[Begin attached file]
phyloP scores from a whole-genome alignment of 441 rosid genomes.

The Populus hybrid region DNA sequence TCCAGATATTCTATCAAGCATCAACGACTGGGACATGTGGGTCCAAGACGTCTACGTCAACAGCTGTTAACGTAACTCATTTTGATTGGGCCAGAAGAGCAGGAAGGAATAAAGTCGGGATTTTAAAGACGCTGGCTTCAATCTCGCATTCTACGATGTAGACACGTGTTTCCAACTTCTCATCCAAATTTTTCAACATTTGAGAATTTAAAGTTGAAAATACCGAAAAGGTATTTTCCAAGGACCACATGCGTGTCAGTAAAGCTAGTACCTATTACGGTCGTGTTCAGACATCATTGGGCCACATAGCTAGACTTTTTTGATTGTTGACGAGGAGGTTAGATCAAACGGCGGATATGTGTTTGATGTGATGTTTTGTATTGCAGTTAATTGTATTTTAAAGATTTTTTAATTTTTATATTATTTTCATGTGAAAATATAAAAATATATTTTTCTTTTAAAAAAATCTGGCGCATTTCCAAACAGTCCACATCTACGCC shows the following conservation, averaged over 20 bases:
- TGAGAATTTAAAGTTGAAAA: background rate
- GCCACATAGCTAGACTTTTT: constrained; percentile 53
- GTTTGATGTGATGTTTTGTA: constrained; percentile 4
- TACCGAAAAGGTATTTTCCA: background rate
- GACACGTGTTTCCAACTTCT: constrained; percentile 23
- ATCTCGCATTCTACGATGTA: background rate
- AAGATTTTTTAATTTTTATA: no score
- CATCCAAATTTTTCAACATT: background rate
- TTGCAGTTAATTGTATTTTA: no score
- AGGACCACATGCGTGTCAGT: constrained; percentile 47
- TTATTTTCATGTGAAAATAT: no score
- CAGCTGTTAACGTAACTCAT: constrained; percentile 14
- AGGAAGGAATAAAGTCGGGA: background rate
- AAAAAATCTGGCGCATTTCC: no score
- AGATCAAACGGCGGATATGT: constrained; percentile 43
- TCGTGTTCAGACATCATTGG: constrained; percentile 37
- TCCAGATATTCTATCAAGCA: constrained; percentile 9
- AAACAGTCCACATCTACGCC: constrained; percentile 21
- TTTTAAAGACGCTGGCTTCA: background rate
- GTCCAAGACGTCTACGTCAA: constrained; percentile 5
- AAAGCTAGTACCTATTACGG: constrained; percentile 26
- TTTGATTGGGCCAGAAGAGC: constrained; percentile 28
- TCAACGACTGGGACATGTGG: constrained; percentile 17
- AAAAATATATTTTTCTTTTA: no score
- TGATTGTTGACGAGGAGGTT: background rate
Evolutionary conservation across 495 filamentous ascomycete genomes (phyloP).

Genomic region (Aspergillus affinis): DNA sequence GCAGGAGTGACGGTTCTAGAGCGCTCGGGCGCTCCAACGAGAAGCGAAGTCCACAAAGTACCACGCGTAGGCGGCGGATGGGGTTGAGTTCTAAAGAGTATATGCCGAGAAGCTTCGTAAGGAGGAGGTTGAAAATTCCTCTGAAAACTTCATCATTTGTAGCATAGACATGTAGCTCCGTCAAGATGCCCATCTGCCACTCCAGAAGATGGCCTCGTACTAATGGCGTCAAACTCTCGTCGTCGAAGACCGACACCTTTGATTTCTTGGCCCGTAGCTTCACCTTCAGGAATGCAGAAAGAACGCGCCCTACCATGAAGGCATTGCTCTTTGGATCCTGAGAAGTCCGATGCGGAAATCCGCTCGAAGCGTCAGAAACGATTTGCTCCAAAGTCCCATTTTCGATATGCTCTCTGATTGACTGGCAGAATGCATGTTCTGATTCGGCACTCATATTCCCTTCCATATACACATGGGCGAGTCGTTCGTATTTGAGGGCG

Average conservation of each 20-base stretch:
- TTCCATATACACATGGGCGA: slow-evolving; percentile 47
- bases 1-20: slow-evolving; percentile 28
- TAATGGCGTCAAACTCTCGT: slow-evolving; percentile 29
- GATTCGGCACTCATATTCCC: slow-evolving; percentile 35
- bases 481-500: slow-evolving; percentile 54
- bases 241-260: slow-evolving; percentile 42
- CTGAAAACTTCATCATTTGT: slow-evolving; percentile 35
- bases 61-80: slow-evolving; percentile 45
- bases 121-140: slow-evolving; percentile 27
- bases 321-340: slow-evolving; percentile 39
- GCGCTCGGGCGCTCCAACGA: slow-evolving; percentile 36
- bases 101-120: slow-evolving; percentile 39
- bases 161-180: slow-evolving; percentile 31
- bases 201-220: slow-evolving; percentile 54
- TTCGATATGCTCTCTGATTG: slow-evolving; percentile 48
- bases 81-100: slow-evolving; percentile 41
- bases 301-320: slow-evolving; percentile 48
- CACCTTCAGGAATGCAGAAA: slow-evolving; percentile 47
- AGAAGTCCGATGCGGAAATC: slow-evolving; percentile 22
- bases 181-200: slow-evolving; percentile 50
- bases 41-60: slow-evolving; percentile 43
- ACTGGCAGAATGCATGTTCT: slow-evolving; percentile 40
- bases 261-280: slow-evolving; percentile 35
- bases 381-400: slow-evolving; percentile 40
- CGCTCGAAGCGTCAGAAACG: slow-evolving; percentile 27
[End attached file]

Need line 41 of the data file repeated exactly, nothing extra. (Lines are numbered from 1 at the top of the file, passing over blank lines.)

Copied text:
- GCGCTCGGGCGCTCCAACGA: slow-evolving; percentile 36